ALL doubts about the number of candidates who will line up for the New Patriotic Party (NPP) flagbearership race on December 22 were erased yesterday when 18 contestants affirmed their places in the race by the close of nomination.
The General Secretary of the party, Nana Ohene Ntow, also confirmed the congress date and the campus of the University of Ghana, Legon, as the venue.
The close of nominations yesterday also ushered the party into a critical phase of the process of finding a successor to President Kufuor as the leader of the party and, possibly, President of Ghana.
The Chairman of the Council of Elders of the NPP, Mr Akenten Appiah-Menka, waded into that phase of the process when he declared 13 out of the 18 contestants as non-presidential materials and just fell short of publicly identifying them.
Mr Appiah-Menka's pronouncement stirred the expected controversy, particularly within the party's stronghold in the Ashanti Region, where party heavyweights told the Daily Graphic that they would keep to the tradition of using the known formula and conventions to select delegates for the party's congress.
The party elder had made it clear that the council would issue the names of the five candidates who were potential winners, but National Chairman of the party, Mr Peter Mac Manu, in a reaction, said the party had never taken any official position on that.
He said the party was a democratic institution and would not use any method which frowned at the tenets of democracy to eliminate any of its members who qualified by the NPP constitution and the national Constitution to be a flag bearer of the party and President of Ghana.
He said every member of the NPP had the right to express his or her opinion on the process but added that what the constitution of the party stipulated would be the position of the party.
Consequently, there would not be a uniform system for the selection of the delegates from the region, as some people believed.
In all previous congresses, constituencies had had their own style of selecting delegates and the December 22 one will not be an exception.
The Asante Akim North Constituency Chairman of the NPP, Nana Adu Asabre, for instance, told the Daily Graphic that the constituency had agreed that each of the 10 zones would select one person to represent the constituency.
The Bantama Constituency Chairman, Mr H.K. Kokofu, also told this paper that the executives there would use consensus building to arrive at the selection of delegates.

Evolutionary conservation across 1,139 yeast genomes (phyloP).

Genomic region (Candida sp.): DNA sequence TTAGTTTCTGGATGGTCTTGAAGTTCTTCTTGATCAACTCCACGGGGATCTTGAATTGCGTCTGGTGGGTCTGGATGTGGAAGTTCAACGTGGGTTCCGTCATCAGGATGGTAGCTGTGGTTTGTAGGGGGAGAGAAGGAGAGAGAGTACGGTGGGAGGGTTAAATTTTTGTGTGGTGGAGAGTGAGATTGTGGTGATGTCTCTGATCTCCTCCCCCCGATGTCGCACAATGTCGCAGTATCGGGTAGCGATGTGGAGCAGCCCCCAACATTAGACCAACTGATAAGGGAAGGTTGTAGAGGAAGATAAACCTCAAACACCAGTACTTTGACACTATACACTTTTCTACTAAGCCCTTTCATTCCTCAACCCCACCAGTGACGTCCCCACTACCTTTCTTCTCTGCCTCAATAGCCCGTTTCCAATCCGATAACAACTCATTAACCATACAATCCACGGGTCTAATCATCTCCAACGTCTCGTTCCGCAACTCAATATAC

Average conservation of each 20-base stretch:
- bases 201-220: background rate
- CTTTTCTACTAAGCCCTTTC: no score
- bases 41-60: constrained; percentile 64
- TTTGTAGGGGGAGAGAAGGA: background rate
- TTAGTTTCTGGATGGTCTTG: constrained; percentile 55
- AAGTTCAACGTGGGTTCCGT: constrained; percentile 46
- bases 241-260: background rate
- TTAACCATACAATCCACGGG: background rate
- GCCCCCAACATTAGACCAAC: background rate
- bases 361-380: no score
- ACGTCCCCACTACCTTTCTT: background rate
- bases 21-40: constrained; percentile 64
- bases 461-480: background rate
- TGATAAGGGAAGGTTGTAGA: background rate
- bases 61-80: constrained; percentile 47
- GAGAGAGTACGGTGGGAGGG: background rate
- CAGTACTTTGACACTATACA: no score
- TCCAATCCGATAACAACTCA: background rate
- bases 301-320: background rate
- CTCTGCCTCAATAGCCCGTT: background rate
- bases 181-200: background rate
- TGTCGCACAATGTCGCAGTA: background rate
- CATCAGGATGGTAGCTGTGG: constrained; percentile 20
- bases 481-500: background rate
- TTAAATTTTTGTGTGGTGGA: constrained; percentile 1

Mr George Ayisi-Boateng, a founding member of the party in the region, in another interview, said the sole representative of group would be selected by consensus.
He said the founding members would meet and agree on one person to represent them at the congress. The regional secretariat had given the go ahead for the application of the conventions for picking the delegates because they had proved to be peaceful.
Party sources said delegates would be selected between November 28 and December 8. Constituency chairmen were expected to pick forms at the regional secretariats of the party to fill and submit for processing.
This will be done without infringing on any constitutional provisions of the party. The filing of nominations by the NPP presidential aspirants, which started on October 22, 2007, ended at 5.00 p.m. yesterday.
At the close of it all, all but one of the 19 members who picked forms had filed their nominations. The only exception was Mr John Kwame Kodua, a Kumasi-based legal practitioner, who said he had received direction from God that he should not contest.
Those who have filed are the Vice-President, Alhaji Aliu Mahama, Nana Addo-Dankwa Akufo-Addo, Papa Owusu-Ankomah, Capt Nkrabea Effah-Darteh (retd), Dr Kwame Addo-Kufuor, Dr K. Arthur Kennedy, Dr Kofi Konadu Apraku, Dr Barfuor Adjei-Barwuah, Prof Kwabena Frimpong-Boateng and Prof Mike Oquaye.
The rest are Messrs Alan Kyerematen, Dan Botwe, Yaw Osafo-Maafo, Felix Owusu-Adjapong, Jake Otanka Obetsebi-Lamptey, Kyeremateng Agyarko, Kwabena Agyapong and Hackman Owusu-Agyeman.
With the completion of the process of filing of nominations, the NPP has inched closer to the organisation of its national delegates congress, which is barely 30 days from now.
The process started on October 22 when the party opened nominations for interested party members to pick nomination forms.
All the aspirants, after touring the 230 constituencies and 10 regional party offices of the party throughout the country, convinced themselves that they had what it took to lead the party.
The candidates picked forms at the cost of GH¢500 (¢5 million) and returned them with a hand-written application, certification of various qualifications, membership cards, forms filled by card-bearing members from each constituency and filing fees of GH¢25,000 (¢250 million).
Most of the 18 aspirants collected and submitted their forms with pomp and pageantry, while others were of the view that making noise about the collection and submission of forms was not necessary.
The party, early this month, set up a six-member vetting committee which interviewed and screened the documents of the aspirants to ensure that they qualified to lead the party into the elections.
The committee was expected to present its report, but unless the unexpected happens, all the 18 will be cleared and made eligible to contest as aspirants at the congress.
This is the first time in the history of the party that it will be selecting a presidential candidate while it is still in office. In 1992, 1996 and 2000 it did so while it was in opposition.